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[[quoteright:320:[[Film/{{Zardoz}} http://static.tvtropes.org/pmwiki/pub/images/zardoz_worship_1689.jpg]]]]
[[caption-width-right:320:[-[[PublicServiceAnnouncement Zardoz explains:]]-] ''[-"The cult is good. [[ItsPopularNowItSucks The popular is evil]]. Go forth...and kill!"-]'']]

->''[[YouKeepUsingThatWord "Cult" is a word]] that people were saying...a cult is popular as well, of course. You can't have a show that's just weird, that no-one watches. That's not cult, that's just...maybe a bad show that no-one wants to watch.''
-->-- '''Chris Barrie''', ''Series/RedDwarf A to Z''

The air that every {{Geek}} breathes, a Cult Classic is a film or other work which has a small but devoted fanbase. Such fans are often proud of their membership of the cult and may resent it when the object of their devotion becomes a mainstream hit. Some Cult Classics are obscure commercial failures at the time of their premiere which have [[VindicatedByHistory since then]] successfully attracted a fanbase, even to the extent of becoming moneyspinners. Although this is the common public perception to a Cult Classic, some Cult movies were in fact box-office successes at the time but maintained a cult following long after public interest has moved onto the next flavour of the month. It's probably for this reason that some films with a strong cult following (eg ''Film/TheBluesBrothers'') are sometimes wrongly assumed to have been unsuccessful at their time of release.

Cult classics have an unusual shelf life, and seemingly avert the PopularityPolynomial completely. Rather than receiving a short but large burst of popularity before ultimately fading completely into obscurity, cult classics receive a marginal amount of attention almost indefinitely. It's a good bet that a show or movie considered a cult classic 30 years ago will still be such today.

Though some movie studios have intentionally tried to position releases as Cult-Classics-To-Be (like ''Film/MirrorMask'' and ''Film/SnakesOnAPlane''), perhaps hiring a bunch of cult actors and [[CultSoundtrack funky music]], it is not usually successful. A true Cult Classic is as rare as capturing lightning in a bottle.

Note that not all cult classics are actually ''good''. Although many of them are, or at least, are [[NostalgiaFilter remembered as such]]. In fact, many cult classics are [[SoBadItsGood hilariously bad]] -- which is ''why'' their fans [[GuiltyPleasure adore them]]. These are sometimes called [[{{Camp}} "Camp Classics"]].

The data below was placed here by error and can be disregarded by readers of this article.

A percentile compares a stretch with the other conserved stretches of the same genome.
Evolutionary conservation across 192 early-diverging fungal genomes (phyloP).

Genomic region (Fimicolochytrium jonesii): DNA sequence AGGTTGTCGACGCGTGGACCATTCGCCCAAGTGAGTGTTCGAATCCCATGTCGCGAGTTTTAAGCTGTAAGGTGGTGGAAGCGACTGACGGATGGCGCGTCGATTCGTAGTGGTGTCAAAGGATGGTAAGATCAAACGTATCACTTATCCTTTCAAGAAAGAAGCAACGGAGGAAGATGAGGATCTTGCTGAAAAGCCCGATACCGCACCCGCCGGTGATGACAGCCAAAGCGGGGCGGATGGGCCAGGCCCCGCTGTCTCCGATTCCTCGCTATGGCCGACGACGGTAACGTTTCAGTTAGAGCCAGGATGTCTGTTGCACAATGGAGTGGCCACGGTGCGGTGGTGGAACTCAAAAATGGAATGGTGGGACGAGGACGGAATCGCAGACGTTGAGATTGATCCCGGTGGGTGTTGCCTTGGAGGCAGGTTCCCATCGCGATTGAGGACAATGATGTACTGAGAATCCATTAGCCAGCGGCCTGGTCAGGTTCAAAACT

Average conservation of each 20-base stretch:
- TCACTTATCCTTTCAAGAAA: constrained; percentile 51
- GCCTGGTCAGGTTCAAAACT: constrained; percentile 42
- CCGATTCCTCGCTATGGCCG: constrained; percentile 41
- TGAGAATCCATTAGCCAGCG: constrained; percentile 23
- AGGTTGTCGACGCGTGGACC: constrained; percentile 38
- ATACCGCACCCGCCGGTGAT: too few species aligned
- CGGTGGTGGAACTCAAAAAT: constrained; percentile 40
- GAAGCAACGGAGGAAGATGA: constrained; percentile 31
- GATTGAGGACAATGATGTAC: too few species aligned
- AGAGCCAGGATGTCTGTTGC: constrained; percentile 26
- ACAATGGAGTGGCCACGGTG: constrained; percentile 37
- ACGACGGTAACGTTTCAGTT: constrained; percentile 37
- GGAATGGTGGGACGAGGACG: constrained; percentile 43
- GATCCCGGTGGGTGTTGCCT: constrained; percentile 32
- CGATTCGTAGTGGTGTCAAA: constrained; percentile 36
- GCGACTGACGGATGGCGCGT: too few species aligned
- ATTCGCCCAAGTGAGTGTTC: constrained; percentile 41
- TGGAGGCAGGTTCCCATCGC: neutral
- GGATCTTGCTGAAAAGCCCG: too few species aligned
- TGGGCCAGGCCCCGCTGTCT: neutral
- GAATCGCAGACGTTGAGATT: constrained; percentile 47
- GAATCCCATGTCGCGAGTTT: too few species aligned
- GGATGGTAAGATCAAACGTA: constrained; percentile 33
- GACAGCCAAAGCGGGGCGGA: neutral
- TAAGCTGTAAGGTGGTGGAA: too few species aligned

See also CriticalDissonance when the critics hate it, and CriticProof when...the critics hate it, also. If it's a critical darling on the art-house circuit, but has no following beyond that, that's the ''other'' kind of CriticalDissonance. Contrast QualityByPopularVote, which is the inverse trope. Compare StonerFlick and/or BMovie[[note]]Not all {{B Movie}}s have a cult following; see page quote. {{Stoner Flick}}s are usually considered cult, however[[/note]].

Often the term [[YouKeepUsingThatWord "cult"]] is (perhaps) [[EvolvingTrope inaccurately]] applied to anything that is both old and has a devoted fan following, even if it was popular ''at the time''. If the devoted fan following is rooted in it being both old and critically-acclaimed, and thus popular with fans of classic works in general (e.g. TheMarxBrothers), it probably doesn't count.

Also note that "cult classic" is an affectionate English expression for a work of this type, and does not mean that it's a "classic" in the same sense of, say, a "classic novel" or "essential work". Unless the fandom are surrounded by a sea of indifference, such usage is too broad to be meaningful, so works such as ''Franchise/StarWars'' don't count. Otherwise, the phrase would be meaningless, as Creator/RogerEbert has noted in lamenting [[YouKeepUsingThatWord its misuse]], since it does carry certain genre-specific connotations.

The word "classic" may also be seen as an intensifier of sorts, implying works that have become seen as cult over the years, similar to a SleeperHit -- due to factors such as AudienceParticipation, NotableQuotables, or other engrossing aspects that attract a select audience who [[WatchItForTheMeme proselytize fervently]] and disdain non-believers.

One good measurement to use when in doubt, is critical consensus. If a work is commonly described by critics as quirky, fringe, bizarre or off-putting to newcomers, and therefore "cult", then that meets the definition of the trope. If this is actually used as a selling point, then that is a good sign. An even better sign is if critics debate [[ItsPopularNowItSucks whether or not it's still cult]].

On TheOtherWiki, "something of a cult classic" (exact words, always; see for yourself) is a well-worn JustifyingEdit.

When a cult classic actually does become popular, expect geeks to complain ItsPopularNowItSucks.

A standard guide in the cult film genre is DannyPearyCultMoviesList.

NoExamplesPlease. The subjectivity of the phrase makes an example list impractical to maintain.